You are here

Being overweight ‘ages people’s brains’ – BBC News

Image copyright Dr Lisa Ronan
Image caption White matter minimizes with age

The brains of obese individuals look “10 years older” than those of leaner peers, a research study has actually discovered.

Brains naturally lose white matter – the part of the brain that transfers details – as individuals age.

But a Cambridge University group discovered that loss was intensified with additional weight – so an obese 50-year-old had a lean 60-year-old’s brain.

Researchers stated it reveals we require to understand reasonably more about how additional weight impacts the brain.

The group, from the Cambridge Centre for Ageing and Neuroscience, took a look at the brains of 473 individuals aged in between 20 and 87, dividing them into obese and lean classifications.

Their findings, released in the journal Neurobiology of Aging, discovered considerable distinctions in the volume of white matter in the brains of obese individuals compared to leaner people.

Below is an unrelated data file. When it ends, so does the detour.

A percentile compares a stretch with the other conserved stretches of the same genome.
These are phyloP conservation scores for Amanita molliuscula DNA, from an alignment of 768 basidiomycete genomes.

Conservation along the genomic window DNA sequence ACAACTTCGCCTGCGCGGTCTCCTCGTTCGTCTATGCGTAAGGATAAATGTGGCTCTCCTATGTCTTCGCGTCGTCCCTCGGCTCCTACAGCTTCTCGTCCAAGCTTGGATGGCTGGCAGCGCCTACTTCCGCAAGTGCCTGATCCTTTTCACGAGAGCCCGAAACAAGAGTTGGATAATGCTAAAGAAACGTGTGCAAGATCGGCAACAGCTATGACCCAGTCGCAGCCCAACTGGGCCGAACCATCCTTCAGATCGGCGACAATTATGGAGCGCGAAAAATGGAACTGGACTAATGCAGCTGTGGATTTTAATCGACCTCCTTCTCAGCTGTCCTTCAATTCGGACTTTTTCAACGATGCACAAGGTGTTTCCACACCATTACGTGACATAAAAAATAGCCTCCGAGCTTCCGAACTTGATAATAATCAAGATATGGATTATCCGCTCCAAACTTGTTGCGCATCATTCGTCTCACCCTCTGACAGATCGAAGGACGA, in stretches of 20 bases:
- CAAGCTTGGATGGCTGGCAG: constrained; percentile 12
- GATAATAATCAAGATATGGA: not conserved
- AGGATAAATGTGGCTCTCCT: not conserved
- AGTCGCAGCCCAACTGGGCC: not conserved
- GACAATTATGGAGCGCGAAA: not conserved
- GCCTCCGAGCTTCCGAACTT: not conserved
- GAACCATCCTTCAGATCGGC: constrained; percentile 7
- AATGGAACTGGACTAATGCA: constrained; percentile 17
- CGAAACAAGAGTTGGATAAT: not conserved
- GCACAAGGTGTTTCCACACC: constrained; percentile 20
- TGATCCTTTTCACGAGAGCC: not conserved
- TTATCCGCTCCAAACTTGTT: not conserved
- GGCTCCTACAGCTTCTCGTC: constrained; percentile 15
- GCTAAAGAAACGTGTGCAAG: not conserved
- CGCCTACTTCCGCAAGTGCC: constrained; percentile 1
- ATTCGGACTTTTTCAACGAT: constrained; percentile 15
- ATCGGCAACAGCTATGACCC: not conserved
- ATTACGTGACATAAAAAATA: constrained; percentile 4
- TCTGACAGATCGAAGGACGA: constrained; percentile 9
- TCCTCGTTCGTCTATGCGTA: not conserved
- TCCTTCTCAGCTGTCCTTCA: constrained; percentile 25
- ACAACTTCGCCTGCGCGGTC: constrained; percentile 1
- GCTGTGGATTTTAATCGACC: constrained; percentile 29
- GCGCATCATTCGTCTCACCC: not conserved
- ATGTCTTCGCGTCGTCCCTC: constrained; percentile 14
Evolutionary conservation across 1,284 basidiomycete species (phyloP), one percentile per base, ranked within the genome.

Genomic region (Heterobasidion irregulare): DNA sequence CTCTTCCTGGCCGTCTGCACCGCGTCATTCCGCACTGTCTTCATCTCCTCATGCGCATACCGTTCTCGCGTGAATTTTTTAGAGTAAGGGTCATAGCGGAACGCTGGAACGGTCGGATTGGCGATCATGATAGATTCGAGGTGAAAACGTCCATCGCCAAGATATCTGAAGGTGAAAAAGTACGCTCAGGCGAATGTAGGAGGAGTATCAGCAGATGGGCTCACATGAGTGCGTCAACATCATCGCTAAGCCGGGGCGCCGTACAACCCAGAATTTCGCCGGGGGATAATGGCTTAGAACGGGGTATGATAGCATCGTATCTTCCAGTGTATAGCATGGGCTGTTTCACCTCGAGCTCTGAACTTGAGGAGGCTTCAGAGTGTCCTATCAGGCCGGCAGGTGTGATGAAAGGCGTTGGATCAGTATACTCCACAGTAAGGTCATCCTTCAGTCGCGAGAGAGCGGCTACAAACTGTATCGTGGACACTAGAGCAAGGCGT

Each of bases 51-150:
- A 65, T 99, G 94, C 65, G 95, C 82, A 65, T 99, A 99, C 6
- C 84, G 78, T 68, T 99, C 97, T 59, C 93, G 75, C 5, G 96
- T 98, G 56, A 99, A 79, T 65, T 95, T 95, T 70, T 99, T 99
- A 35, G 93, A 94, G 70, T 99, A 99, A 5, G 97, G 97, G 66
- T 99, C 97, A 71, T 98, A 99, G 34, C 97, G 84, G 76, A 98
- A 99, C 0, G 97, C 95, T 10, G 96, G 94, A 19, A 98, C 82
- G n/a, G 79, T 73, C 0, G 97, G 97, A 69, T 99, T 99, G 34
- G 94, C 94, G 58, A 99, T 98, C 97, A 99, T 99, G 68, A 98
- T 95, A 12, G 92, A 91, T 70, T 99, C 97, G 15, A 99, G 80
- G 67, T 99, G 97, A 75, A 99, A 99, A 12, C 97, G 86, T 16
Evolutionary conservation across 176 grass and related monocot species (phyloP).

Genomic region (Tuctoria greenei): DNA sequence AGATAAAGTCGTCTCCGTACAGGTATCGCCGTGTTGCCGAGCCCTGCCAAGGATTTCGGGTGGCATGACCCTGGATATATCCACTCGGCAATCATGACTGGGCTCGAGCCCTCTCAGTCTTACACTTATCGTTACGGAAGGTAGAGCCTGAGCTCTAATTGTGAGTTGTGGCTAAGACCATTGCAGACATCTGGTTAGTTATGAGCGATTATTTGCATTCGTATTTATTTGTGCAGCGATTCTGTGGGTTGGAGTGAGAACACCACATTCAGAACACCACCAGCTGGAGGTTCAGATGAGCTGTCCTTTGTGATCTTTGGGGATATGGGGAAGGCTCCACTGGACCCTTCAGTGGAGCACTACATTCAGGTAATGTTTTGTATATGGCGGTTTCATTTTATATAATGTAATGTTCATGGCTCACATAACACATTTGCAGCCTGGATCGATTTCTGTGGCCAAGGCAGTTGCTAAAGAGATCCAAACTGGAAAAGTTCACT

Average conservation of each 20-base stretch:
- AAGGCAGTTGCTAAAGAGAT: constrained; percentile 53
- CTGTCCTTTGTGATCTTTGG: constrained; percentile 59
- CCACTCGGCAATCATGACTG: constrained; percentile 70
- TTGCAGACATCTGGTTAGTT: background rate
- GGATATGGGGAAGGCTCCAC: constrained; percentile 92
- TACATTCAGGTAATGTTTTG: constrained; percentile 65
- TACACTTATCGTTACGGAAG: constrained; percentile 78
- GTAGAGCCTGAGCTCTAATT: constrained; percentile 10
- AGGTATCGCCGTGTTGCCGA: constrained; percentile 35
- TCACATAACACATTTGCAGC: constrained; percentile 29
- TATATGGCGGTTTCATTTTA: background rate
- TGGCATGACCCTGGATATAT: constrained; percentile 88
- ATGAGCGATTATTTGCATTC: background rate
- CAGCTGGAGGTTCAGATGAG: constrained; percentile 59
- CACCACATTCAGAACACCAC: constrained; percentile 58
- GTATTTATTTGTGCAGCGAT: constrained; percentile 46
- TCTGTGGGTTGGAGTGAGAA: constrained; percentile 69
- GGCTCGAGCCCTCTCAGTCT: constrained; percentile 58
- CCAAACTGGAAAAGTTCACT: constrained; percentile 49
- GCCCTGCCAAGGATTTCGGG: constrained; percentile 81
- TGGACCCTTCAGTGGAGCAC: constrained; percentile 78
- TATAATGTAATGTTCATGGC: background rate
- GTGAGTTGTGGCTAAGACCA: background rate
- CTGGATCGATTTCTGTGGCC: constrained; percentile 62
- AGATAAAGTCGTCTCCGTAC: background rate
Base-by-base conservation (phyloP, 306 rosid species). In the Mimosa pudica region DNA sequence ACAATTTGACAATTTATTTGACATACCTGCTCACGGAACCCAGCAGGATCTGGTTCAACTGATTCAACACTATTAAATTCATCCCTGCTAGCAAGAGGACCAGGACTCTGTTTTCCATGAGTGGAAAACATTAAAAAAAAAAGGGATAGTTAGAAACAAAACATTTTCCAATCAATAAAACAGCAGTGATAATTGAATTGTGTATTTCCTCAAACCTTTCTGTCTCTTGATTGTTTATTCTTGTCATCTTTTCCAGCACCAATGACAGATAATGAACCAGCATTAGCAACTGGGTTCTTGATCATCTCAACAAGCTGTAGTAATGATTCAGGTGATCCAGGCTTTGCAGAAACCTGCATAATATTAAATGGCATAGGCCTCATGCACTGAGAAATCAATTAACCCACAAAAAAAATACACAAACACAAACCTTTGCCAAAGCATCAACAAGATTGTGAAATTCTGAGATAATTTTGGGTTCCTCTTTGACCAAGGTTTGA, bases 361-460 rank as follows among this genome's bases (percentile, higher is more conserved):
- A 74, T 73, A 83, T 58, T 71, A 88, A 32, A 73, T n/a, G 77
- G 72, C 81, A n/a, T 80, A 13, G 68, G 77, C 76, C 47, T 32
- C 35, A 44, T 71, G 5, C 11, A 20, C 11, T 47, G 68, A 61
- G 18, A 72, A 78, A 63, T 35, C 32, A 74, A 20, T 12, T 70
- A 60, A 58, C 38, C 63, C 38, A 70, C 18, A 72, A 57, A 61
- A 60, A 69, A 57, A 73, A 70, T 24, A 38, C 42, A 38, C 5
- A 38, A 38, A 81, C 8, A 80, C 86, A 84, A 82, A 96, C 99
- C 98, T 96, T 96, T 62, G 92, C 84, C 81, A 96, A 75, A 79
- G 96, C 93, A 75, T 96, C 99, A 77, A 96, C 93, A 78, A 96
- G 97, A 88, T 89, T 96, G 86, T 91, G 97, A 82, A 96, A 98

Those in the obese group had much less white matter than their thinner equivalents.

Middle-aged ‘susceptible’

The distinction was just obvious from middle-age onwards, recommending that our brains might be especially susceptible throughout this duration of aging.

However there was no distinction in how the groups fared in tests of understanding and understanding, so the scientists state more work is required to see and follow individuals who establishes conditions such as dementia.

Dr Lisa Ronan, from the Department of Psychiatry at the University of Cambridge, who led the research study, stated it was unclear if weight problems impacted the brain, or vice versa.

She informed the BBC: “Obesity is so complicated. We understand a horrible lot about what it does to the body.

“But what it does to the brain and how it engages with weight problems – we’re at the start of comprehending that.”

Prof Sadal Farooqi, from the Wellcome Trust Medical Research Council Institute of Metabolic Science at Cambridge University, who likewise dealt with the research study, stated the work recommended the middle-aged brain might be especially susceptible.

“It will likewise be essential to learn whether these modifications might be reversible with weight reduction, which might well hold true.

“This should be a beginning point for us to check out in more depth the results of weight, diet plan and workout on the brain and memory.”

Related Topics

Read more: http://www.bbc.com/news/uk

Top